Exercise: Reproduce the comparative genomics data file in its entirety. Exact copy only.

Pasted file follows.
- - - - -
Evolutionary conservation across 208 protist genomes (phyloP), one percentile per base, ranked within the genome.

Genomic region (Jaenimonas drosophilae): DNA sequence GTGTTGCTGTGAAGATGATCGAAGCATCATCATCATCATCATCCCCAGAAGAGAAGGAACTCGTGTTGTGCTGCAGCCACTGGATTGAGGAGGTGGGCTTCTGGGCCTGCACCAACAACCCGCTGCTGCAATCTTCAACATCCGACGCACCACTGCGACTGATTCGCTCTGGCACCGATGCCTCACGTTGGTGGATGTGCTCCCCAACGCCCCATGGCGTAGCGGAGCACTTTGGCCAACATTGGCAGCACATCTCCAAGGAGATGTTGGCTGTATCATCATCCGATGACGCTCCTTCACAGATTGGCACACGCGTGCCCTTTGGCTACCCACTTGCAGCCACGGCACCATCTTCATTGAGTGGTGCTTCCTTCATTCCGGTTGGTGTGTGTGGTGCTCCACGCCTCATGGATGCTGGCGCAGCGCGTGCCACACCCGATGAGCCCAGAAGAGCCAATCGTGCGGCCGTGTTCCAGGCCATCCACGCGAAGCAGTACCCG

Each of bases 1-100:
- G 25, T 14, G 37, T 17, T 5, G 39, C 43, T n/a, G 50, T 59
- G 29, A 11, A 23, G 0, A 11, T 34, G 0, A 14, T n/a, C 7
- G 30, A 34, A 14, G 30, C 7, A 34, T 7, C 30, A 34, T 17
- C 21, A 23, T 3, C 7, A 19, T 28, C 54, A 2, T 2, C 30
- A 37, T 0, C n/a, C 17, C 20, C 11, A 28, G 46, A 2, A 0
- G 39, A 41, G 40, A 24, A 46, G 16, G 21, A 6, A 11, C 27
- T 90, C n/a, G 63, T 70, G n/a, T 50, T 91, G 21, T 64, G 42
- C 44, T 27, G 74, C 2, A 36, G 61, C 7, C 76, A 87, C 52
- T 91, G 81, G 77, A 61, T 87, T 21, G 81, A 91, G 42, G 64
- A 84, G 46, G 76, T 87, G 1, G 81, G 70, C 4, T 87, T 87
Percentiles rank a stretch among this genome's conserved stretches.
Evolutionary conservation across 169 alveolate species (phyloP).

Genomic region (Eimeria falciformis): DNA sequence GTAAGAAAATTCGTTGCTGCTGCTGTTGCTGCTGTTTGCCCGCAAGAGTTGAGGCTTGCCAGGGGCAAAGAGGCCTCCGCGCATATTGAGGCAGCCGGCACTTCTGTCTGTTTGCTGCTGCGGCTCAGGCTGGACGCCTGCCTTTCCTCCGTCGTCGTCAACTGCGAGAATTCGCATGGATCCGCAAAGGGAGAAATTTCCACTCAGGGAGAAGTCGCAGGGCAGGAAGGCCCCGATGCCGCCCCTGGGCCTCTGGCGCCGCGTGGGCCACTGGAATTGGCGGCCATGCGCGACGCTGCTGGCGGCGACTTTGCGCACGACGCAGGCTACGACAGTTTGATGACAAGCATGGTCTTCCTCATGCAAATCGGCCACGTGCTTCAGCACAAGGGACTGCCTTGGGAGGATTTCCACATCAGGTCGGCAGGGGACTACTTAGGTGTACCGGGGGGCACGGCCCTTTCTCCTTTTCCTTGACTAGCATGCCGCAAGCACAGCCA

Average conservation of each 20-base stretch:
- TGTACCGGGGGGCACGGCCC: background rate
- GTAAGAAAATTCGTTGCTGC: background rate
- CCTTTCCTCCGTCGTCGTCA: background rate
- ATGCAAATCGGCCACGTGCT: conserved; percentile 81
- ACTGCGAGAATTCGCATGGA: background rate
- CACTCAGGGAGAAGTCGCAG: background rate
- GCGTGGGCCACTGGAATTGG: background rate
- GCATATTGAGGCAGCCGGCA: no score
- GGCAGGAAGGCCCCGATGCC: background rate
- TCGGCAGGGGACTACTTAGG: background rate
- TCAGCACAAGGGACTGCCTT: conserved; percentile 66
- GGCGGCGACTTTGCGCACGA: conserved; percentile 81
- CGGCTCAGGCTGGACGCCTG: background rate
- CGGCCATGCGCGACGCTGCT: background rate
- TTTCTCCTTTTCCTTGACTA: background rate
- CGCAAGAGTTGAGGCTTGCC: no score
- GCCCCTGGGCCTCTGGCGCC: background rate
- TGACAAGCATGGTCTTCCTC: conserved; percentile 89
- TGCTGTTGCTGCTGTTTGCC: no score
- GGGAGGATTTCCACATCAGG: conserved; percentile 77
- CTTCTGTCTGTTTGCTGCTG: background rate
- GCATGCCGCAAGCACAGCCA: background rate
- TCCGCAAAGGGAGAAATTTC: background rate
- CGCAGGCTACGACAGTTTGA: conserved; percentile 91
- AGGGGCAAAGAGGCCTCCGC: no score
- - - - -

Evolutionary conservation across 208 protist genomes (phyloP), one percentile per base, ranked within the genome.

Genomic region (Jaenimonas drosophilae): DNA sequence GTGTTGCTGTGAAGATGATCGAAGCATCATCATCATCATCATCCCCAGAAGAGAAGGAACTCGTGTTGTGCTGCAGCCACTGGATTGAGGAGGTGGGCTTCTGGGCCTGCACCAACAACCCGCTGCTGCAATCTTCAACATCCGACGCACCACTGCGACTGATTCGCTCTGGCACCGATGCCTCACGTTGGTGGATGTGCTCCCCAACGCCCCATGGCGTAGCGGAGCACTTTGGCCAACATTGGCAGCACATCTCCAAGGAGATGTTGGCTGTATCATCATCCGATGACGCTCCTTCACAGATTGGCACACGCGTGCCCTTTGGCTACCCACTTGCAGCCACGGCACCATCTTCATTGAGTGGTGCTTCCTTCATTCCGGTTGGTGTGTGTGGTGCTCCACGCCTCATGGATGCTGGCGCAGCGCGTGCCACACCCGATGAGCCCAGAAGAGCCAATCGTGCGGCCGTGTTCCAGGCCATCCACGCGAAGCAGTACCCG

Each of bases 1-100:
- G 25, T 14, G 37, T 17, T 5, G 39, C 43, T n/a, G 50, T 59
- G 29, A 11, A 23, G 0, A 11, T 34, G 0, A 14, T n/a, C 7
- G 30, A 34, A 14, G 30, C 7, A 34, T 7, C 30, A 34, T 17
- C 21, A 23, T 3, C 7, A 19, T 28, C 54, A 2, T 2, C 30
- A 37, T 0, C n/a, C 17, C 20, C 11, A 28, G 46, A 2, A 0
- G 39, A 41, G 40, A 24, A 46, G 16, G 21, A 6, A 11, C 27
- T 90, C n/a, G 63, T 70, G n/a, T 50, T 91, G 21, T 64, G 42
- C 44, T 27, G 74, C 2, A 36, G 61, C 7, C 76, A 87, C 52
- T 91, G 81, G 77, A 61, T 87, T 21, G 81, A 91, G 42, G 64
- A 84, G 46, G 76, T 87, G 1, G 81, G 70, C 4, T 87, T 87
Percentiles rank a stretch among this genome's conserved stretches.
Evolutionary conservation across 169 alveolate species (phyloP).

Genomic region (Eimeria falciformis): DNA sequence GTAAGAAAATTCGTTGCTGCTGCTGTTGCTGCTGTTTGCCCGCAAGAGTTGAGGCTTGCCAGGGGCAAAGAGGCCTCCGCGCATATTGAGGCAGCCGGCACTTCTGTCTGTTTGCTGCTGCGGCTCAGGCTGGACGCCTGCCTTTCCTCCGTCGTCGTCAACTGCGAGAATTCGCATGGATCCGCAAAGGGAGAAATTTCCACTCAGGGAGAAGTCGCAGGGCAGGAAGGCCCCGATGCCGCCCCTGGGCCTCTGGCGCCGCGTGGGCCACTGGAATTGGCGGCCATGCGCGACGCTGCTGGCGGCGACTTTGCGCACGACGCAGGCTACGACAGTTTGATGACAAGCATGGTCTTCCTCATGCAAATCGGCCACGTGCTTCAGCACAAGGGACTGCCTTGGGAGGATTTCCACATCAGGTCGGCAGGGGACTACTTAGGTGTACCGGGGGGCACGGCCCTTTCTCCTTTTCCTTGACTAGCATGCCGCAAGCACAGCCA

Average conservation of each 20-base stretch:
- TGTACCGGGGGGCACGGCCC: background rate
- GTAAGAAAATTCGTTGCTGC: background rate
- CCTTTCCTCCGTCGTCGTCA: background rate
- ATGCAAATCGGCCACGTGCT: conserved; percentile 81
- ACTGCGAGAATTCGCATGGA: background rate
- CACTCAGGGAGAAGTCGCAG: background rate
- GCGTGGGCCACTGGAATTGG: background rate
- GCATATTGAGGCAGCCGGCA: no score
- GGCAGGAAGGCCCCGATGCC: background rate
- TCGGCAGGGGACTACTTAGG: background rate
- TCAGCACAAGGGACTGCCTT: conserved; percentile 66
- GGCGGCGACTTTGCGCACGA: conserved; percentile 81
- CGGCTCAGGCTGGACGCCTG: background rate
- CGGCCATGCGCGACGCTGCT: background rate
- TTTCTCCTTTTCCTTGACTA: background rate
- CGCAAGAGTTGAGGCTTGCC: no score
- GCCCCTGGGCCTCTGGCGCC: background rate
- TGACAAGCATGGTCTTCCTC: conserved; percentile 89
- TGCTGTTGCTGCTGTTTGCC: no score
- GGGAGGATTTCCACATCAGG: conserved; percentile 77
- CTTCTGTCTGTTTGCTGCTG: background rate
- GCATGCCGCAAGCACAGCCA: background rate
- TCCGCAAAGGGAGAAATTTC: background rate
- CGCAGGCTACGACAGTTTGA: conserved; percentile 91
- AGGGGCAAAGAGGCCTCCGC: no score